So you want to record your new song…but you’ve never actually done that before. What does it take to make that happen? Admittedly, learning how to record music can feel incredibly daunting.
Luckily, all you need is some basic recording equipment, a bedroom, and a desire to learn something new. In today's modern age, a standard recording studio simply isn't necessary. In this post, I’ll go through the step-by-step process for recording a song from scratch. We'll also briefly discuss the full music production process so that you can begin recording great songs from home.
How To Record Music In 4 Steps
Step 1: Gather Your Tools
Step 2: Record Your Vocals
Step 3: Start Editing Your Recordings
Step 4: Proceed to Mixing And Mastering
1. Gather Your Tools
Oftentimes, your sound quality is only as good as your recording equipment and tools. Before you hit record, you'll want to make sure your home recording studio has everything it needs to craft an entire song from start to finish.
For the purpose of this article, I’ll assume you have the recording equipment necessary (if you don’t, here’s an in-depth post we did on what you need). With that in mind, a basic set up requires a digital audio workstation, microphone, and headphones of some kind. If you're using a desktop computer or laptop, you might need to also invest in an audio interface.
If you don't have software tools or a DAW at your disposal, don't fret! Technology has advanced to where you can easily create music on your phone or other device. With that in mind, a more professional home studio usually utilizes a computer for the recording process. Start on your phone if you can't afford a full setup just yet. You'll still learn tons of valuable information about the music production process that will help you put your recording studio to good use in the future. Other equipment to consider includes sound treatment devices, a pop filter, and additional instruments to spruce up your recordings.
Creating A Backing Track
Once you've gathered all of the equipment you need to record vocals, you need to create a backing track of at the very least, a click track to record your vocals over. This track can be considered a demo instrumental version of your song, so don't worry about it being perfect. The track just needs to have enough tracks and sonic elements to guide you while playing a live instrument or tracking vocals. Here's a basic guideline of instruments you might want to consider including in your backing track:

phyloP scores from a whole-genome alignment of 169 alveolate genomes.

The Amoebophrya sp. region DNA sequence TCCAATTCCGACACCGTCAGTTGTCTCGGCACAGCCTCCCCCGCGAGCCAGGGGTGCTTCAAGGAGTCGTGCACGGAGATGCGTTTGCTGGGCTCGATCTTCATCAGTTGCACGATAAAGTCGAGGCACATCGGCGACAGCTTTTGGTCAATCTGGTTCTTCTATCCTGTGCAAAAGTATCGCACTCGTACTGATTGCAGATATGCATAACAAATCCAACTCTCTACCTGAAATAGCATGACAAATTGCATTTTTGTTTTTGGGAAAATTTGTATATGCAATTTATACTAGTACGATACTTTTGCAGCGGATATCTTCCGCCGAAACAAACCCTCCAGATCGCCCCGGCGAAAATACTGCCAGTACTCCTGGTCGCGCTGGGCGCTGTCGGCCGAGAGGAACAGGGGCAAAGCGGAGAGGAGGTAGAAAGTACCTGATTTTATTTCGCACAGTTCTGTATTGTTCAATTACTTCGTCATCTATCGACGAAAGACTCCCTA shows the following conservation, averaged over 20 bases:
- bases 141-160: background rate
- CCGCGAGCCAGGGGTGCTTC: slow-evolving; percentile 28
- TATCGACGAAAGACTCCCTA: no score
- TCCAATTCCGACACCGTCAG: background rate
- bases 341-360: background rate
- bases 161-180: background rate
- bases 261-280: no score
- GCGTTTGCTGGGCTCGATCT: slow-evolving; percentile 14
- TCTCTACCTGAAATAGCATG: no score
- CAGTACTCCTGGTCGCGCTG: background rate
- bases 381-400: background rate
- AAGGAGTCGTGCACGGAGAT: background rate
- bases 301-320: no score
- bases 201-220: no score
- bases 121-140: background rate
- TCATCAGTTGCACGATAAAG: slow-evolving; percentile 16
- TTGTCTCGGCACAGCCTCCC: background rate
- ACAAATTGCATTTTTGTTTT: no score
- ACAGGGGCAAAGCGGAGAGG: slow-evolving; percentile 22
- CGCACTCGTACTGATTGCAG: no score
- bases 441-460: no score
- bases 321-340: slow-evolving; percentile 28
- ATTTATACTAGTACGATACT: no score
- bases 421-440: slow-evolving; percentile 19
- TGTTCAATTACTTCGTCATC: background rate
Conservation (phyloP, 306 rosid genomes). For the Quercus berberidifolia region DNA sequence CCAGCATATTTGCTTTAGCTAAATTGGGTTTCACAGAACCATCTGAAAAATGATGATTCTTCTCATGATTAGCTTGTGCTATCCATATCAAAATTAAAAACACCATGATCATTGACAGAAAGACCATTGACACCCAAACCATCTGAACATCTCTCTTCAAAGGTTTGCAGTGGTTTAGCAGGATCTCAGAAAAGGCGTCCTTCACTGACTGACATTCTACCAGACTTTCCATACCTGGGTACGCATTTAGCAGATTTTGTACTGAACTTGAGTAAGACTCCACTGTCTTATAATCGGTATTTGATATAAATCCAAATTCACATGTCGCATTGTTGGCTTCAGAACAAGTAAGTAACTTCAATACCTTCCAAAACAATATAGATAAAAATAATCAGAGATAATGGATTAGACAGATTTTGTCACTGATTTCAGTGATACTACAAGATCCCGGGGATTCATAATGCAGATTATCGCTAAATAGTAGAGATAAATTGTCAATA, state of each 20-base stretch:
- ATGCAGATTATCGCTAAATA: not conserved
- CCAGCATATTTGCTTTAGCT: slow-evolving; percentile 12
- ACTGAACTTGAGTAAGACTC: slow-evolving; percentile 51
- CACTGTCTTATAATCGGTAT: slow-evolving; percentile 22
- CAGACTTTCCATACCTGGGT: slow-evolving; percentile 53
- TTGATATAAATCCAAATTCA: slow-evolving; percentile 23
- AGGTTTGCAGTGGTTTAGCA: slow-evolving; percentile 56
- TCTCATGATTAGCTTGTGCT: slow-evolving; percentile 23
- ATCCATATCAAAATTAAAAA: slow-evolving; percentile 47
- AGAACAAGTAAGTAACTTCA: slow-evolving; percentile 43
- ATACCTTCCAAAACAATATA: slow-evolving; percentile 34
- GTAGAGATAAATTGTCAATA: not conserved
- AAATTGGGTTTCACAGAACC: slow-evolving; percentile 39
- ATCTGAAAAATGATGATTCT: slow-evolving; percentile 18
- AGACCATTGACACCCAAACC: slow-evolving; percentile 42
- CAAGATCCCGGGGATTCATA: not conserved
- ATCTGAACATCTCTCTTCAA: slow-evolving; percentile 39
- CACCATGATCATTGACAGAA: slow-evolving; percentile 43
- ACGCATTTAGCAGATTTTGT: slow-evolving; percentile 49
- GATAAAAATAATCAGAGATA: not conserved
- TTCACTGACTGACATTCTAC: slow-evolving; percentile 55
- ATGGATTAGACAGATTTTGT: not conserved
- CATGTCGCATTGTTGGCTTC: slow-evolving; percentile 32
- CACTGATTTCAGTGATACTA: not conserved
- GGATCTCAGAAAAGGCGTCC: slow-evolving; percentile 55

Start With The Drums
I like to start with the drums because they act like a beefed-up metronome, something you should always record with. Having a back-beat to whatever you’re going to record not only helps you stay on time, it helps you figure out where you’ll emphasize the rhythm. You can create a different rhythm section, for example, in the chorus and verse to help your vocals flow more coherently.
Before you create your beat, it’s very important to decide on a BPM. Because once you start recording, changing the tempo can screw up the whole song.
So after you’ve set the tempo, here’s what you can do:
- Create a new virtual instrument track.
- Select a virtual drum plugin, like DRUM PRO (free) or Addictive Drums (affordable).
- Make a simple beat using a MIDI controller, musical typing (may have a delay), or by using the mouse to add the different parts of the beat.
- Create four bars of the beat and loop it to the end of the song.
That last step is just for keeping you on time — you can edit the beat later.
Make sure the kick matches what you imagine the bass will be doing and the snare is hitting wherever it fits your song (upbeat/downbeat/etc). You can also make the process easier on yourself by using a pre recorded drum loop. This could simply serve as a placeholder if you'd like to edit your drums after recording the lead vocals.
Record Your Main Instrument
Next, you’ll want to record your main instrument — guitar, piano, theremin, whatever. This will probably be the instrument on which you wrote the song. For me, it’s acoustic guitar, so that’s what I typically go to after setting the beat.